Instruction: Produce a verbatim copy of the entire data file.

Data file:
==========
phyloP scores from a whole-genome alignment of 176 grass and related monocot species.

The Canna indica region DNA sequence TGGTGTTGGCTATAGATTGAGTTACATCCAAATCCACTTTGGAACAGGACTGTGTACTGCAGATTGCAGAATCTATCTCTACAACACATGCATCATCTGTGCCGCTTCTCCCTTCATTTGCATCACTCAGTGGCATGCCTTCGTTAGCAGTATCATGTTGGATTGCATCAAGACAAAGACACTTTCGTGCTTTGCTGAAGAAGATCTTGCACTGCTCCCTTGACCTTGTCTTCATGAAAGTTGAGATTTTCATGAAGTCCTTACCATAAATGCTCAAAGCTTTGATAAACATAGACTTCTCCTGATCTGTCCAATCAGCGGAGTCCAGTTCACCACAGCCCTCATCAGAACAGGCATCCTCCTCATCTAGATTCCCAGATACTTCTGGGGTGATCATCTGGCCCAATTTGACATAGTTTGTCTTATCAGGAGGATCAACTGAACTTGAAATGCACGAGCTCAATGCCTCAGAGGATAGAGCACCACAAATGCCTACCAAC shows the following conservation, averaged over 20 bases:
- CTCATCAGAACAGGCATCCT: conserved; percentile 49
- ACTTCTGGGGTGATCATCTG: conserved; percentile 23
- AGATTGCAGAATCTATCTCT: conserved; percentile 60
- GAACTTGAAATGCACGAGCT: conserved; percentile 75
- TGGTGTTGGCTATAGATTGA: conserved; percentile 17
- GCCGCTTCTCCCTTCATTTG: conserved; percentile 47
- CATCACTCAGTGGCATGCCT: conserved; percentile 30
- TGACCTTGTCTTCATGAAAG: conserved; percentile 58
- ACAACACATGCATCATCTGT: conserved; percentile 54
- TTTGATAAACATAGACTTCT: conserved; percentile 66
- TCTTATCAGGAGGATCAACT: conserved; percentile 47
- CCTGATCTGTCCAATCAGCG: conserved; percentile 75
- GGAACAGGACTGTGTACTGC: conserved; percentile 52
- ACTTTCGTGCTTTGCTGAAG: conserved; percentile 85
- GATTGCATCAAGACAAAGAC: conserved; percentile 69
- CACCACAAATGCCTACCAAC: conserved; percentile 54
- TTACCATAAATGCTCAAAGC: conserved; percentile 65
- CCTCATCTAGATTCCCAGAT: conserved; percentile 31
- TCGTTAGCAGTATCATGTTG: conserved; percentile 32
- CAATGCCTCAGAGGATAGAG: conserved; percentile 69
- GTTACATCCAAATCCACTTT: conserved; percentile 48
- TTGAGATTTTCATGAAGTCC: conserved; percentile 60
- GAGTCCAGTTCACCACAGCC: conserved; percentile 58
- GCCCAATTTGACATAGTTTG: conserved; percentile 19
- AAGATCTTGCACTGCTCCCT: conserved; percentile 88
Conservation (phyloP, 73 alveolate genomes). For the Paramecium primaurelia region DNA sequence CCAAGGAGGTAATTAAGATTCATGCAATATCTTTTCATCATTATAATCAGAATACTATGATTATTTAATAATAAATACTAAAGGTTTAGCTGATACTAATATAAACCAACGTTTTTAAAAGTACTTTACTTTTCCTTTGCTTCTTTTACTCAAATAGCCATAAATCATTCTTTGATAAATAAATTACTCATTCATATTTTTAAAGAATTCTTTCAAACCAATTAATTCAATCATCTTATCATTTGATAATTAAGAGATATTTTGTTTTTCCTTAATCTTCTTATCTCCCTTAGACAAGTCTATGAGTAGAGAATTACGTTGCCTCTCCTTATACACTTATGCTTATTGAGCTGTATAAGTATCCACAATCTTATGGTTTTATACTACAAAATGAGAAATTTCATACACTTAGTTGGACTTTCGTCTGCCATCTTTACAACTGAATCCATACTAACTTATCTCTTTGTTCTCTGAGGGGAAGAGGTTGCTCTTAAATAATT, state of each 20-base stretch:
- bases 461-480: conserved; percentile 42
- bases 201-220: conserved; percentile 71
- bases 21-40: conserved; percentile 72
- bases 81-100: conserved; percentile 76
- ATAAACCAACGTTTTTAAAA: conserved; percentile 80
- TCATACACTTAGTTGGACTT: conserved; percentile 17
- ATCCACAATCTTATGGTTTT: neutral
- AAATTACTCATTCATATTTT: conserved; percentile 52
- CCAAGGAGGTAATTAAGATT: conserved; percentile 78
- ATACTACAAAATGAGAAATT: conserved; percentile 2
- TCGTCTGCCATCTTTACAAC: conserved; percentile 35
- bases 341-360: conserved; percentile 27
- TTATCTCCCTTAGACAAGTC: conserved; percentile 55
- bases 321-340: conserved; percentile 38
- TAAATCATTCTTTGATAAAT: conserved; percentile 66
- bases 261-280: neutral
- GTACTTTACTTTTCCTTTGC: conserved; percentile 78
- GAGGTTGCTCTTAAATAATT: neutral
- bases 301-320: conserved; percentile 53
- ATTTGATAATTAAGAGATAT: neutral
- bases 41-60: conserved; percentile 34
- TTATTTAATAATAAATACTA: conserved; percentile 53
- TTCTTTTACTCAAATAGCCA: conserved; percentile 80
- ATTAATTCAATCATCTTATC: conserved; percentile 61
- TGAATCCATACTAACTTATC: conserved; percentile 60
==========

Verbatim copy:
phyloP scores from a whole-genome alignment of 176 grass and related monocot species.

The Canna indica region DNA sequence TGGTGTTGGCTATAGATTGAGTTACATCCAAATCCACTTTGGAACAGGACTGTGTACTGCAGATTGCAGAATCTATCTCTACAACACATGCATCATCTGTGCCGCTTCTCCCTTCATTTGCATCACTCAGTGGCATGCCTTCGTTAGCAGTATCATGTTGGATTGCATCAAGACAAAGACACTTTCGTGCTTTGCTGAAGAAGATCTTGCACTGCTCCCTTGACCTTGTCTTCATGAAAGTTGAGATTTTCATGAAGTCCTTACCATAAATGCTCAAAGCTTTGATAAACATAGACTTCTCCTGATCTGTCCAATCAGCGGAGTCCAGTTCACCACAGCCCTCATCAGAACAGGCATCCTCCTCATCTAGATTCCCAGATACTTCTGGGGTGATCATCTGGCCCAATTTGACATAGTTTGTCTTATCAGGAGGATCAACTGAACTTGAAATGCACGAGCTCAATGCCTCAGAGGATAGAGCACCACAAATGCCTACCAAC shows the following conservation, averaged over 20 bases:
- CTCATCAGAACAGGCATCCT: conserved; percentile 49
- ACTTCTGGGGTGATCATCTG: conserved; percentile 23
- AGATTGCAGAATCTATCTCT: conserved; percentile 60
- GAACTTGAAATGCACGAGCT: conserved; percentile 75
- TGGTGTTGGCTATAGATTGA: conserved; percentile 17
- GCCGCTTCTCCCTTCATTTG: conserved; percentile 47
- CATCACTCAGTGGCATGCCT: conserved; percentile 30
- TGACCTTGTCTTCATGAAAG: conserved; percentile 58
- ACAACACATGCATCATCTGT: conserved; percentile 54
- TTTGATAAACATAGACTTCT: conserved; percentile 66
- TCTTATCAGGAGGATCAACT: conserved; percentile 47
- CCTGATCTGTCCAATCAGCG: conserved; percentile 75
- GGAACAGGACTGTGTACTGC: conserved; percentile 52
- ACTTTCGTGCTTTGCTGAAG: conserved; percentile 85
- GATTGCATCAAGACAAAGAC: conserved; percentile 69
- CACCACAAATGCCTACCAAC: conserved; percentile 54
- TTACCATAAATGCTCAAAGC: conserved; percentile 65
- CCTCATCTAGATTCCCAGAT: conserved; percentile 31
- TCGTTAGCAGTATCATGTTG: conserved; percentile 32
- CAATGCCTCAGAGGATAGAG: conserved; percentile 69
- GTTACATCCAAATCCACTTT: conserved; percentile 48
- TTGAGATTTTCATGAAGTCC: conserved; percentile 60
- GAGTCCAGTTCACCACAGCC: conserved; percentile 58
- GCCCAATTTGACATAGTTTG: conserved; percentile 19
- AAGATCTTGCACTGCTCCCT: conserved; percentile 88
Conservation (phyloP, 73 alveolate genomes). For the Paramecium primaurelia region DNA sequence CCAAGGAGGTAATTAAGATTCATGCAATATCTTTTCATCATTATAATCAGAATACTATGATTATTTAATAATAAATACTAAAGGTTTAGCTGATACTAATATAAACCAACGTTTTTAAAAGTACTTTACTTTTCCTTTGCTTCTTTTACTCAAATAGCCATAAATCATTCTTTGATAAATAAATTACTCATTCATATTTTTAAAGAATTCTTTCAAACCAATTAATTCAATCATCTTATCATTTGATAATTAAGAGATATTTTGTTTTTCCTTAATCTTCTTATCTCCCTTAGACAAGTCTATGAGTAGAGAATTACGTTGCCTCTCCTTATACACTTATGCTTATTGAGCTGTATAAGTATCCACAATCTTATGGTTTTATACTACAAAATGAGAAATTTCATACACTTAGTTGGACTTTCGTCTGCCATCTTTACAACTGAATCCATACTAACTTATCTCTTTGTTCTCTGAGGGGAAGAGGTTGCTCTTAAATAATT, state of each 20-base stretch:
- bases 461-480: conserved; percentile 42
- bases 201-220: conserved; percentile 71
- bases 21-40: conserved; percentile 72
- bases 81-100: conserved; percentile 76
- ATAAACCAACGTTTTTAAAA: conserved; percentile 80
- TCATACACTTAGTTGGACTT: conserved; percentile 17
- ATCCACAATCTTATGGTTTT: neutral
- AAATTACTCATTCATATTTT: conserved; percentile 52
- CCAAGGAGGTAATTAAGATT: conserved; percentile 78
- ATACTACAAAATGAGAAATT: conserved; percentile 2
- TCGTCTGCCATCTTTACAAC: conserved; percentile 35
- bases 341-360: conserved; percentile 27
- TTATCTCCCTTAGACAAGTC: conserved; percentile 55
- bases 321-340: conserved; percentile 38
- TAAATCATTCTTTGATAAAT: conserved; percentile 66
- bases 261-280: neutral
- GTACTTTACTTTTCCTTTGC: conserved; percentile 78
- GAGGTTGCTCTTAAATAATT: neutral
- bases 301-320: conserved; percentile 53
- ATTTGATAATTAAGAGATAT: neutral
- bases 41-60: conserved; percentile 34
- TTATTTAATAATAAATACTA: conserved; percentile 53
- TTCTTTTACTCAAATAGCCA: conserved; percentile 80
- ATTAATTCAATCATCTTATC: conserved; percentile 61
- TGAATCCATACTAACTTATC: conserved; percentile 60